However, this backfired when France gained its power back and attacked Spain as an act of revenge. The Spain army couldn’t win the battles, which ended up being a bloodbath. Goya witnessing them all started to lose faith in the Spanish enlightenment and painted an essential pair of works, The second of May 1808 and the Third of May 1808. Unlike other paintings of that time, these paintings did not showcase the heroic, brave scenes of the war. Still, they depicted the actual atrocities of the people looking with fear, death, and hopelessness in their eyes.
Contrary to what he hoped, even in the French era, there was no positive reform, and when the French invasion ended, in the aftermath, Ferdinand was made the king. The latter ended up reversing all the progress made in enlightenment. Due to this, he had to prove this allegiance to the Spanish government.
All these factors lead to Goya’s disillusion with politics and disbelief in the idea of enlightenment. He believed that enlightenment brought on the French invasions as a domino effect that led to war’s misery. The outcomes of the war gradually became the reason for his change in beliefs and the way he approached art. Other than this, he was suffering from a health problem due to which he had a permanent hearing loss.
Now unable to hear and no longer believing in the enlightenment Goya, drew himself away from the society. But here he got another wind of work, under which he made a new series of paintings. But here, there was a drastic change in his drawings. The mediums had changed mainly, mostly being painting and etching, mostly expressing various societal issues. Overall, his paintings focused on pain, suffering, and truth rather than showcasing the characters’ heroic and brave depiction.
Later due to his sad mental state, he finally packed and left his work to start living in a rural farmhouse conveniently known as the House of Deaf, where he painted until he died in 1828. But this has a catch in here. After his death, 15 murals were restored from that house, which portrayed intense, horrifying themes. These paintings are so fierce, bleak, and gruesome that some people reported feeling nauseous and disturbed after seeing them. These murals are famously referred to as “The black paintings of Goya.”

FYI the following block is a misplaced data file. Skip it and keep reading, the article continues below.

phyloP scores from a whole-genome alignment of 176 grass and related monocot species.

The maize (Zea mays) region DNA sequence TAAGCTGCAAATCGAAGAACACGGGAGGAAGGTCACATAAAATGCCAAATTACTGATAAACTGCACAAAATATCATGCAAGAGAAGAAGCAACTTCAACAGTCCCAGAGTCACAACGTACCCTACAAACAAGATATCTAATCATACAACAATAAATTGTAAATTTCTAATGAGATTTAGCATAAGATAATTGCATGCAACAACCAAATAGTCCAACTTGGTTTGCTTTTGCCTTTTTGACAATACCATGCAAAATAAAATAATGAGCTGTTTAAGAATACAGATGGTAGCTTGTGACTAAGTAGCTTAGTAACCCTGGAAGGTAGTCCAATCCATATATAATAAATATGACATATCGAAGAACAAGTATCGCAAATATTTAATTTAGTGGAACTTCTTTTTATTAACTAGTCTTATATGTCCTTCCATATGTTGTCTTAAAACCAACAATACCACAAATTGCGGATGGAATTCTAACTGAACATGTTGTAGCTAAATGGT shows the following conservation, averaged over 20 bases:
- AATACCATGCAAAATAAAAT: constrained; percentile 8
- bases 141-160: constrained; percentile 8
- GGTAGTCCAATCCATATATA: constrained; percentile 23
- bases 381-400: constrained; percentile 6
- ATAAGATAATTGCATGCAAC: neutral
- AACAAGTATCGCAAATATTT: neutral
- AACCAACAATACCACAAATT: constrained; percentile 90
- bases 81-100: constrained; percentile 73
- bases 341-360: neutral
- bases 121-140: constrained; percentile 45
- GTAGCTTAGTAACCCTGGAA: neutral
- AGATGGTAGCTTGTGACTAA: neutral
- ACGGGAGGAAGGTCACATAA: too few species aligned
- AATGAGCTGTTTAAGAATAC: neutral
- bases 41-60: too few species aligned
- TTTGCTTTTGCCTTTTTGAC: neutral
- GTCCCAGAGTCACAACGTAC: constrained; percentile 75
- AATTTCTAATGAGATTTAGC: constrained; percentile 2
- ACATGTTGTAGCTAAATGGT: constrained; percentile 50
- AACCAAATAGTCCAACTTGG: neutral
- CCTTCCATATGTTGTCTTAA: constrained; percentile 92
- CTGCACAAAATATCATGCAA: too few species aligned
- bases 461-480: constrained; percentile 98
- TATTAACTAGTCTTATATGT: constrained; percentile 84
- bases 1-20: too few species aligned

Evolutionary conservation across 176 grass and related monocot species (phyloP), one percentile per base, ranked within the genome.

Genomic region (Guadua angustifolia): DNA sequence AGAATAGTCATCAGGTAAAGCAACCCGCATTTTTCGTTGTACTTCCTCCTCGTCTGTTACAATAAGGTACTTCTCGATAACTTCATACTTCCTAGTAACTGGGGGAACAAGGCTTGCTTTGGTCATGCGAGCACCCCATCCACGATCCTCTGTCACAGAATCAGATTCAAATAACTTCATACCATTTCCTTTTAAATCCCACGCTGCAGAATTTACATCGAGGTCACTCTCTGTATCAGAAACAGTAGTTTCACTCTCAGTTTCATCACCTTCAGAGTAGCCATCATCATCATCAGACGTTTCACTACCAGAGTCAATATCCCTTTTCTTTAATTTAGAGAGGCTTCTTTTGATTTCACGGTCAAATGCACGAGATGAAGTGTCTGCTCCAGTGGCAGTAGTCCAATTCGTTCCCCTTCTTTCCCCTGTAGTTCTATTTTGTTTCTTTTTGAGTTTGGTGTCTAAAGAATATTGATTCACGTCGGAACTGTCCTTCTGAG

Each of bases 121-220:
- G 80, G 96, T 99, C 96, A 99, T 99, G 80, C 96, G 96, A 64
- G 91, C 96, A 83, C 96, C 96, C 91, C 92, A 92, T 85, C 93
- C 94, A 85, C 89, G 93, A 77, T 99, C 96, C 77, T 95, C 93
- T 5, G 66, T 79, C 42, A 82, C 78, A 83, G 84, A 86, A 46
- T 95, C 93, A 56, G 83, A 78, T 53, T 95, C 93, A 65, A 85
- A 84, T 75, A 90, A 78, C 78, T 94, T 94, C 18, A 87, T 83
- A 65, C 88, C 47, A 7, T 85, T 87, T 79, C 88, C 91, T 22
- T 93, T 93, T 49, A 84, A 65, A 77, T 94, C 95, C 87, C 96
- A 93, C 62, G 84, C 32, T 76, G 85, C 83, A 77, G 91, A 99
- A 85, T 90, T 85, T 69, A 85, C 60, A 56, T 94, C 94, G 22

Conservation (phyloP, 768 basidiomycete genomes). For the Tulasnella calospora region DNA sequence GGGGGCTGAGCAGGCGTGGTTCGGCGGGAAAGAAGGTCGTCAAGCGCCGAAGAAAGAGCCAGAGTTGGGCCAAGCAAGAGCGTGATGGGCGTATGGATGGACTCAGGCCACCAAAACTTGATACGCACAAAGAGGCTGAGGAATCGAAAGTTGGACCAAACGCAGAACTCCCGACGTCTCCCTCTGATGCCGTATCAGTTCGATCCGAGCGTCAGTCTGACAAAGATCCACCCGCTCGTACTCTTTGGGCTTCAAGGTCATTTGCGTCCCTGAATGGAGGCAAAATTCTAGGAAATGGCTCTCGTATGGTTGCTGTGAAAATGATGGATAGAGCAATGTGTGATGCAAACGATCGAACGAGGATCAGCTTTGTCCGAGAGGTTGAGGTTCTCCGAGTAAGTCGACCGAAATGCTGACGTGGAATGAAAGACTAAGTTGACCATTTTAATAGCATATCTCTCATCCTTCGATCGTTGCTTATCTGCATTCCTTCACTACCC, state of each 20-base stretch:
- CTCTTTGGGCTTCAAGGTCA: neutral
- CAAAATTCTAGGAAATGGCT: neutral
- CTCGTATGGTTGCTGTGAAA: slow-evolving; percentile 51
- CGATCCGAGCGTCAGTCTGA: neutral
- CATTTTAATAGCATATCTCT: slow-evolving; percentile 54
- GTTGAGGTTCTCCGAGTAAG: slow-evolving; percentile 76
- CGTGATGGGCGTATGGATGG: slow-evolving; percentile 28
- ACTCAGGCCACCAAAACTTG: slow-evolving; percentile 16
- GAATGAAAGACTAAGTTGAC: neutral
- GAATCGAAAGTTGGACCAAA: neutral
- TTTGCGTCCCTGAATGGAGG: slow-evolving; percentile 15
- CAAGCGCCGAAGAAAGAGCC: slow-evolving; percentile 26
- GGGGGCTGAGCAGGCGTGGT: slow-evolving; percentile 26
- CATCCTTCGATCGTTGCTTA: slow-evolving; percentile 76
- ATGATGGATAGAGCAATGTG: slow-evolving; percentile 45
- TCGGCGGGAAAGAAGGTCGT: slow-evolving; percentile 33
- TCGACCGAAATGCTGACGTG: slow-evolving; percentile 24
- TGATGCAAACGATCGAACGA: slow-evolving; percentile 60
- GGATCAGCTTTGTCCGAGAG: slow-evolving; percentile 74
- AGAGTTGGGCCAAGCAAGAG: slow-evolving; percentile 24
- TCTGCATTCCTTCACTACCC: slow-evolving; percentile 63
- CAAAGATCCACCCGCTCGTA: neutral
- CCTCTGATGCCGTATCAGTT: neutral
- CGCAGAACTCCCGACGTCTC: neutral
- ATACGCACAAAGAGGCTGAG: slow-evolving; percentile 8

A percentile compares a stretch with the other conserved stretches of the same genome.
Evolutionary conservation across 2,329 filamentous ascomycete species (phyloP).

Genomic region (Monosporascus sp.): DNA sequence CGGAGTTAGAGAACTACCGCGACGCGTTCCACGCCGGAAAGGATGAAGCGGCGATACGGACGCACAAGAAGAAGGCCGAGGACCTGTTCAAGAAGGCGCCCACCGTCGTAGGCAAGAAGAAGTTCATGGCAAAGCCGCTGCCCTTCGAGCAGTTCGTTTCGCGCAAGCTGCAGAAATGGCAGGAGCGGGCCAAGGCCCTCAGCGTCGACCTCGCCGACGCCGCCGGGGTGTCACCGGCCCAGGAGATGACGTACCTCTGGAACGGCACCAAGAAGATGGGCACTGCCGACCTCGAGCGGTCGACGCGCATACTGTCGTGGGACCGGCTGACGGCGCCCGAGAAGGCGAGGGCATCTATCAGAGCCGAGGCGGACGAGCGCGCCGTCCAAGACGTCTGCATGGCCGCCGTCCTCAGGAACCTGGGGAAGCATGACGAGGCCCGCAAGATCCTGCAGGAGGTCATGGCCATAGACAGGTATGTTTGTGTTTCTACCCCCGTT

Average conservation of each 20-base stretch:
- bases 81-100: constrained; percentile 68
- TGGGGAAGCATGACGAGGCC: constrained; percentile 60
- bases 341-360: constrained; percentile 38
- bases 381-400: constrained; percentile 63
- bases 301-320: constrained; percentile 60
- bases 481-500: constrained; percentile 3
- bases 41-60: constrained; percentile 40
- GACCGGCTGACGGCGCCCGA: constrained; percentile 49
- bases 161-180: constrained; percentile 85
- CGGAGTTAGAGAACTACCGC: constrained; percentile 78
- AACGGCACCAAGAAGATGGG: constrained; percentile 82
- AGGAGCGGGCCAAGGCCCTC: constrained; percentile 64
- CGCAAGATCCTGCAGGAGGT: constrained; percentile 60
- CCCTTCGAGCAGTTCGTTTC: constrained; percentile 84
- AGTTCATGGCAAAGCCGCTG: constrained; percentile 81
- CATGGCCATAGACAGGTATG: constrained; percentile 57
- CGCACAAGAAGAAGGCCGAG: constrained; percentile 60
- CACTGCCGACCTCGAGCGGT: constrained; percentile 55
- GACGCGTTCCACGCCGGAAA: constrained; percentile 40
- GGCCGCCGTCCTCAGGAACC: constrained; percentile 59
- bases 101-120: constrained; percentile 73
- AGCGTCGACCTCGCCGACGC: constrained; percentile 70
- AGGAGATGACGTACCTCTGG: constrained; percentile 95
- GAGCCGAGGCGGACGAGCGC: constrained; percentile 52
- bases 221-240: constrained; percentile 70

These were painted on the walls of his house, seven on the ground floor and eight on the first floor. This series is made up of fourteen paintings, namely: Atropos, Two Old Men, Two Old One’s Eating Soup, Fight with Cudgels, Witches’ Sabbath, Men Reading, Judith and Holofernes, A Pilgrimage to San Isidro, Women Laughing, Procession of the Holy Office, The Dog, Saturn Devouring His Son, La Leocadia, and Fantastic Vision.
Philosophies, styles, and their evolution
Goya started his paintings with beautiful cartoon-style tapestries, which were colorful and delightful with rosy-cheeked portraits of people. The landscape was very bright and was popularly considered under Rococo style. Goya intended to get wider attention through these tapestries. Later, when he was appointed as a core painter, he mainly painted the Spanish court members. What was different with Goya, though, was his depiction of truth. He drew flattered paintings of the ones whom he appreciated. He considered it ideal while painting portraits with satirical references of those he disregarded as noble or exemplary people.